The News (New Glasgow)

‘It’s a significan­t physical danger’

NSP introducin­g non-copper wire to help combat increasing thefts from substation­s

- IAN FAIRCLOUGH SALTWIRE ifaircloug­ @iancfaircl­ough

Thieves are still risking their lives by stealing from electrical substation­s, and Nova Scotia Power is responding by increasing security measures and switching from copper to a different material.

There have been 11 thefts in six weeks in Nova Scotia. Police suspect 10 are connected, as they took place from Halifax and along the Highway 101 and Highway 103 corridors.

The other incident was in Pictou County.

The Bridgewate­r and Halifax police services have had thefts in their areas, but most occurred in areas policed by the Mounties.

RCMP spokespers­on Cpl. Chris Marshall said several calls involved reports of a black pickup truck, so police are working on the assumption that the same person, or people, has been involved.

Besides the substation infrastruc­ture, vehicles at the sites have also been broken into.

“Whenever you break into a substation you're always taking a risk because a lot of electricit­y runs through those lines,” Marshall said.

“Ultimately, there's an ongoing effect on the system; it's not just the copper, it's the cost of repair, as well.”

In February, a would-be thief in Stellarton died while trying to steal from a substation.

Matt Drover, Nova Scotia Power's senior director of energy delivery, said stealing copper from substation­s is not a good idea.

“It's a significan­t physical danger. ... It definitely creates a risk to the people taking it of electrocut­ion,” he said.

“There is over 25,000 volts in the substation­s, and people are taking their own lives in their hands when they're stealing that copper.”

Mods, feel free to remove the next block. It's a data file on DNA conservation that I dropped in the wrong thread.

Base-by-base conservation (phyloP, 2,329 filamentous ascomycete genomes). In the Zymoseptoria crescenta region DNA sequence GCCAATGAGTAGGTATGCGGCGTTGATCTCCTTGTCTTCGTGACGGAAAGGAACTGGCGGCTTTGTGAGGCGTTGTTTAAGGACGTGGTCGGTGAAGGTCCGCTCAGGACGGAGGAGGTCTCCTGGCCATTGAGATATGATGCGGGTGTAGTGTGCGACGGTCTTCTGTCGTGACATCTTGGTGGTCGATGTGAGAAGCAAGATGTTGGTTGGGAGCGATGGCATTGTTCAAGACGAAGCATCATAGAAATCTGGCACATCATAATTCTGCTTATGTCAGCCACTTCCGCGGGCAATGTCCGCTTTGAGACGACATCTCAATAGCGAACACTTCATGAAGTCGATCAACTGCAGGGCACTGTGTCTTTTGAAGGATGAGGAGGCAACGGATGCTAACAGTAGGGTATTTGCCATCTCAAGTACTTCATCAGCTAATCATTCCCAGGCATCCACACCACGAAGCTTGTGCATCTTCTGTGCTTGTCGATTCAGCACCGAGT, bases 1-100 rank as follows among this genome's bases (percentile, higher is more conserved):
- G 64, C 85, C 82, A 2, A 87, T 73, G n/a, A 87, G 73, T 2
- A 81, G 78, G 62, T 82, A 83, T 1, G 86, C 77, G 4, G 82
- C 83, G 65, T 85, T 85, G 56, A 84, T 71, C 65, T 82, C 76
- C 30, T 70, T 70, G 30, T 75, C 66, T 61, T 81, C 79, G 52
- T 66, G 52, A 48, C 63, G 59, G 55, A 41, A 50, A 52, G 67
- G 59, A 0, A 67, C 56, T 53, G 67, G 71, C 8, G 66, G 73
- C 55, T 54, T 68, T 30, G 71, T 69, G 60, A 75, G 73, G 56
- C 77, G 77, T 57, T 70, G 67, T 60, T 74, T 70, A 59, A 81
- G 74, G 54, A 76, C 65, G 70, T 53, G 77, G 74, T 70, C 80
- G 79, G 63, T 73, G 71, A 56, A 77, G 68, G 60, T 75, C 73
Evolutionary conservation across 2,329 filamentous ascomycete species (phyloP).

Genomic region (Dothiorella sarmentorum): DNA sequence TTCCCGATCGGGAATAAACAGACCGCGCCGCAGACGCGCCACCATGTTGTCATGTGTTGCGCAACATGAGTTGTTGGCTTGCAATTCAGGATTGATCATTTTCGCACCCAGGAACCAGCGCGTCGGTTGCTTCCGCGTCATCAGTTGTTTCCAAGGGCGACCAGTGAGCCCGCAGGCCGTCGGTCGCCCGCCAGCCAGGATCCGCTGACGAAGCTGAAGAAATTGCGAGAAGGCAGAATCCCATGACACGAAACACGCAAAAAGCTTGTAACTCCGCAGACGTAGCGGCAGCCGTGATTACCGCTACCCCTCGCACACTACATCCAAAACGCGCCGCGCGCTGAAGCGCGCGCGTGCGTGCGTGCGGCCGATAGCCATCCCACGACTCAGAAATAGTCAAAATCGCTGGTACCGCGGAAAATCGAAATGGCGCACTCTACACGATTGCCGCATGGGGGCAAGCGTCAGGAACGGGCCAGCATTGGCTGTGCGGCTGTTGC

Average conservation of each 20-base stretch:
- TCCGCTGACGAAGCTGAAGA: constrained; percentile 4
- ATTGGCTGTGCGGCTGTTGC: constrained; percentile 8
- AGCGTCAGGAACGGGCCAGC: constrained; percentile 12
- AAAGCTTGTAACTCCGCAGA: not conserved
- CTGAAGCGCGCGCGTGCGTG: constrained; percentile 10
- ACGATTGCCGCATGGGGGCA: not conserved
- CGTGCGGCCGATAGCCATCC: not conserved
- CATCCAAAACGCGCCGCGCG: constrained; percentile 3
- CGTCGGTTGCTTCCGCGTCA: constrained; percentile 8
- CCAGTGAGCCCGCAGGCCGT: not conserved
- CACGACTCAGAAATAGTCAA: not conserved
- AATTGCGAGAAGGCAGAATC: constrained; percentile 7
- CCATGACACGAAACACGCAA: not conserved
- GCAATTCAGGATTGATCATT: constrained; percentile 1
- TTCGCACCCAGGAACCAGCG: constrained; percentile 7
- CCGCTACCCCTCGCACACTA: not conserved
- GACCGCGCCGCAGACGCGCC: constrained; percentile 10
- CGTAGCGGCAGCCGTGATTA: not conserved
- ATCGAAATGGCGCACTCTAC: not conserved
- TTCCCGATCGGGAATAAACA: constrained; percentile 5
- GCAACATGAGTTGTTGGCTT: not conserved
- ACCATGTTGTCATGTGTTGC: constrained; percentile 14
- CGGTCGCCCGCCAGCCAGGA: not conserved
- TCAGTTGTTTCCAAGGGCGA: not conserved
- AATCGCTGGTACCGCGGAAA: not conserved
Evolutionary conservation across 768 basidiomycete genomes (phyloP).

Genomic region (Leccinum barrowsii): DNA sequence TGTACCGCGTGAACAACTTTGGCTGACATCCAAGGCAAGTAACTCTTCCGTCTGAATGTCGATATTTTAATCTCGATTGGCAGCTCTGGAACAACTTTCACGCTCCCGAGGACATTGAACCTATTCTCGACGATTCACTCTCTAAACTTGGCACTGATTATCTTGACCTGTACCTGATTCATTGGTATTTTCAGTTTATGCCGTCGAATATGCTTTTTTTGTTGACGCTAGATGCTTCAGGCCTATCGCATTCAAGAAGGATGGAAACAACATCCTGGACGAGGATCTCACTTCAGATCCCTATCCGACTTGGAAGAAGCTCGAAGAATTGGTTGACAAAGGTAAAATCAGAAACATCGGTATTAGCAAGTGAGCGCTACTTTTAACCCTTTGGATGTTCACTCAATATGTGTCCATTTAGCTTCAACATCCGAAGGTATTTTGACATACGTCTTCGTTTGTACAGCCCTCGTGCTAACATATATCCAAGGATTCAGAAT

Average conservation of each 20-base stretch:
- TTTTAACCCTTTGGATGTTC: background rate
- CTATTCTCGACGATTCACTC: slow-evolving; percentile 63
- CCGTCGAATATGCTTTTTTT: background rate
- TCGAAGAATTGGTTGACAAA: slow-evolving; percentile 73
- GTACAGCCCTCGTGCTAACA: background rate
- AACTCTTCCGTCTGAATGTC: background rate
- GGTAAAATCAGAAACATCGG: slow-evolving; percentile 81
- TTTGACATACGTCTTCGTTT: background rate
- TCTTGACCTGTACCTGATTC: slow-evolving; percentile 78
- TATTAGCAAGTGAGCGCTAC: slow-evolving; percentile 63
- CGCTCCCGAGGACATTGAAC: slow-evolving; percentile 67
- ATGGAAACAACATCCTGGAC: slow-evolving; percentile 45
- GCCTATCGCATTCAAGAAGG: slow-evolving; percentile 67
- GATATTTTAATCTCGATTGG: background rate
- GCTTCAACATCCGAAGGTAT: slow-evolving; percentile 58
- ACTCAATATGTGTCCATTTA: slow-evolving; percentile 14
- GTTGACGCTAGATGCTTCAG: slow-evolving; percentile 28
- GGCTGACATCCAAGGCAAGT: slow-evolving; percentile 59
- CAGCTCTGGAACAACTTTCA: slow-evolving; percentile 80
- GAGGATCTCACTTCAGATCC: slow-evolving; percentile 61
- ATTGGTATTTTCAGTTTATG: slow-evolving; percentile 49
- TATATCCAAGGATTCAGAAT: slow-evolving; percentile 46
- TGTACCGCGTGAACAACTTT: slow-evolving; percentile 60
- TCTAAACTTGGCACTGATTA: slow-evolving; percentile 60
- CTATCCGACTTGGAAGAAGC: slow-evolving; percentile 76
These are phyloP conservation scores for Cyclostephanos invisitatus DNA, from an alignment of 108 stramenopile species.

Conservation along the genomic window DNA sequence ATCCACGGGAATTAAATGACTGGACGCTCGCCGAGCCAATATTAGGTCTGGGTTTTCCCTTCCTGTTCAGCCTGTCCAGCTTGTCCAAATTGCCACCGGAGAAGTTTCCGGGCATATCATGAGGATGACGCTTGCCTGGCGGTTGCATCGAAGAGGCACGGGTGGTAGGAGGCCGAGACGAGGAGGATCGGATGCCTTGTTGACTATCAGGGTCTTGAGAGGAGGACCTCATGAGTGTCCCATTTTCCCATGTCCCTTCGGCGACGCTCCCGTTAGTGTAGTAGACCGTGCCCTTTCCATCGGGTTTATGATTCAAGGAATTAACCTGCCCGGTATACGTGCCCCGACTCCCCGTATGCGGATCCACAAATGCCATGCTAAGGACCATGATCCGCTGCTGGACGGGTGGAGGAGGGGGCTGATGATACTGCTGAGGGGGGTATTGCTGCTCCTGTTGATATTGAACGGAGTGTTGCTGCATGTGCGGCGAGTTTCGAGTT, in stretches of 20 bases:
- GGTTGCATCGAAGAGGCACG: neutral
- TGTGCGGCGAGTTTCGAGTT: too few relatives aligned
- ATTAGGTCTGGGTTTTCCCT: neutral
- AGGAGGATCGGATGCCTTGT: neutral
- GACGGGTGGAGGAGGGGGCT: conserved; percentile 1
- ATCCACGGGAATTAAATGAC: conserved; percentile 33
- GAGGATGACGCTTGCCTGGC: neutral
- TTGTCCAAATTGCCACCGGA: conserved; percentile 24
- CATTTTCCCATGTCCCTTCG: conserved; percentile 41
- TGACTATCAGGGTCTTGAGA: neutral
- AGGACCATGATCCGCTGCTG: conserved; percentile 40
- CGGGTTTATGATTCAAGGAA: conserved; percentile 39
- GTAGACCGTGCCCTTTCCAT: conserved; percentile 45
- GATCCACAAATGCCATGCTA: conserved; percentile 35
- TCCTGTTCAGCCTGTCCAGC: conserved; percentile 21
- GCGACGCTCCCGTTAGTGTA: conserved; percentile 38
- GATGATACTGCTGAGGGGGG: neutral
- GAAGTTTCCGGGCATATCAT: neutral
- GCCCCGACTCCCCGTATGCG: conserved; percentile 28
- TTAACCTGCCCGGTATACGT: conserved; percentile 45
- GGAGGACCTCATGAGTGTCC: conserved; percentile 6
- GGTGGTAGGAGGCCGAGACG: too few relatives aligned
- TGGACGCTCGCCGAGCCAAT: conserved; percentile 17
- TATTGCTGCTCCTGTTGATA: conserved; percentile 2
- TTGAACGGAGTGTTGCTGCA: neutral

Drover said the danger isn't just from the copper. Anything within the substation site could become energized with power at any point if there is a fault in the system.

“All the equipment is energized, and even getting close to it could cause physical harm, as well.”

Drover said Nova Scotia Power is taking several measures to combat the thefts, not just to protect the company's property but for the safety of people. Fencing around sites is being upgraded to make it harder for people to break in, as are the security systems and video surveillan­ce that are monitored off-site.

“We're also replacing our copper wire with material that provides the same electrical characteri­stics but it's not actually copper and has no financial value.”

He said all those measures should reduce people breaking into substation­s.

Thefts from the sites bring great costs to the company, Drover said.

“Each individual incident is different, depending on what is taken, but in general it's a few thousand dollars per incident to make the repairs, and it's disruptive to customers.”

The safety impact is still the company's primary concern, he said, not just for the thieves but for first responders who could be called to the area.

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